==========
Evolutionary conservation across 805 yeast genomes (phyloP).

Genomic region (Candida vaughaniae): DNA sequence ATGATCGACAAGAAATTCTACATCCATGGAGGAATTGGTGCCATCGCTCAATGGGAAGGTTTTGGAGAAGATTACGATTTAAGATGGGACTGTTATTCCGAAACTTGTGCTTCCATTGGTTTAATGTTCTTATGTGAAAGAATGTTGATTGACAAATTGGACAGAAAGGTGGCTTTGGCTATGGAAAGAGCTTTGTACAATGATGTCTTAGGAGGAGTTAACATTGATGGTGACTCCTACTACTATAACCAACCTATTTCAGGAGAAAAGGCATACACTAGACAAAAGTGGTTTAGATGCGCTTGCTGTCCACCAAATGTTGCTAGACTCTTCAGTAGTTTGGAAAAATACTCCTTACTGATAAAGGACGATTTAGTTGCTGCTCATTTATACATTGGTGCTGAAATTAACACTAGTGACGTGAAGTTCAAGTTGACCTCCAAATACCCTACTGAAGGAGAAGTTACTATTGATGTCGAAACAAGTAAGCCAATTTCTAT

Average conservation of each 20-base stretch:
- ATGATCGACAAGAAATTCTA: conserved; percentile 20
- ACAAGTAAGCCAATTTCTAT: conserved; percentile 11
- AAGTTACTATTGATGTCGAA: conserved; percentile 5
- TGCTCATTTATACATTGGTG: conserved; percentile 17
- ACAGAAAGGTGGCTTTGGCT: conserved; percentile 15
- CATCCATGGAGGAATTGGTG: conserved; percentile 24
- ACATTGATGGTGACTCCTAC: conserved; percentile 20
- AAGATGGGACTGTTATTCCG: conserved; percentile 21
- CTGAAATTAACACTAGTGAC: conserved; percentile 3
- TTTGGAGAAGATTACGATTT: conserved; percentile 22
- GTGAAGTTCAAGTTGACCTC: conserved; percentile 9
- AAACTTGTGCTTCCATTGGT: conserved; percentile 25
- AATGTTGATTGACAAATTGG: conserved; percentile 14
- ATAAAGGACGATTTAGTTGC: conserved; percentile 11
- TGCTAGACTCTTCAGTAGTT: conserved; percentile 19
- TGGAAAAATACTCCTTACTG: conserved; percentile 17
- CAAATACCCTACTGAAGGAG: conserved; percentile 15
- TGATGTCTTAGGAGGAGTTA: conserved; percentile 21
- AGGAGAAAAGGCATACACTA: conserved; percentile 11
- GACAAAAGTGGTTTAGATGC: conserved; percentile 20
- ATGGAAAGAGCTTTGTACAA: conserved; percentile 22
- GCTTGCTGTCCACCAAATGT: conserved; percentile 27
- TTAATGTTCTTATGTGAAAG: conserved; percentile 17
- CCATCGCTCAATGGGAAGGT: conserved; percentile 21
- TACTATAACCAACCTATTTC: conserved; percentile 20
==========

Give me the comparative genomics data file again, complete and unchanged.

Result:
Evolutionary conservation across 805 yeast genomes (phyloP).

Genomic region (Candida vaughaniae): DNA sequence ATGATCGACAAGAAATTCTACATCCATGGAGGAATTGGTGCCATCGCTCAATGGGAAGGTTTTGGAGAAGATTACGATTTAAGATGGGACTGTTATTCCGAAACTTGTGCTTCCATTGGTTTAATGTTCTTATGTGAAAGAATGTTGATTGACAAATTGGACAGAAAGGTGGCTTTGGCTATGGAAAGAGCTTTGTACAATGATGTCTTAGGAGGAGTTAACATTGATGGTGACTCCTACTACTATAACCAACCTATTTCAGGAGAAAAGGCATACACTAGACAAAAGTGGTTTAGATGCGCTTGCTGTCCACCAAATGTTGCTAGACTCTTCAGTAGTTTGGAAAAATACTCCTTACTGATAAAGGACGATTTAGTTGCTGCTCATTTATACATTGGTGCTGAAATTAACACTAGTGACGTGAAGTTCAAGTTGACCTCCAAATACCCTACTGAAGGAGAAGTTACTATTGATGTCGAAACAAGTAAGCCAATTTCTAT

Average conservation of each 20-base stretch:
- ATGATCGACAAGAAATTCTA: conserved; percentile 20
- ACAAGTAAGCCAATTTCTAT: conserved; percentile 11
- AAGTTACTATTGATGTCGAA: conserved; percentile 5
- TGCTCATTTATACATTGGTG: conserved; percentile 17
- ACAGAAAGGTGGCTTTGGCT: conserved; percentile 15
- CATCCATGGAGGAATTGGTG: conserved; percentile 24
- ACATTGATGGTGACTCCTAC: conserved; percentile 20
- AAGATGGGACTGTTATTCCG: conserved; percentile 21
- CTGAAATTAACACTAGTGAC: conserved; percentile 3
- TTTGGAGAAGATTACGATTT: conserved; percentile 22
- GTGAAGTTCAAGTTGACCTC: conserved; percentile 9
- AAACTTGTGCTTCCATTGGT: conserved; percentile 25
- AATGTTGATTGACAAATTGG: conserved; percentile 14
- ATAAAGGACGATTTAGTTGC: conserved; percentile 11
- TGCTAGACTCTTCAGTAGTT: conserved; percentile 19
- TGGAAAAATACTCCTTACTG: conserved; percentile 17
- CAAATACCCTACTGAAGGAG: conserved; percentile 15
- TGATGTCTTAGGAGGAGTTA: conserved; percentile 21
- AGGAGAAAAGGCATACACTA: conserved; percentile 11
- GACAAAAGTGGTTTAGATGC: conserved; percentile 20
- ATGGAAAGAGCTTTGTACAA: conserved; percentile 22
- GCTTGCTGTCCACCAAATGT: conserved; percentile 27
- TTAATGTTCTTATGTGAAAG: conserved; percentile 17
- CCATCGCTCAATGGGAAGGT: conserved; percentile 21
- TACTATAACCAACCTATTTC: conserved; percentile 20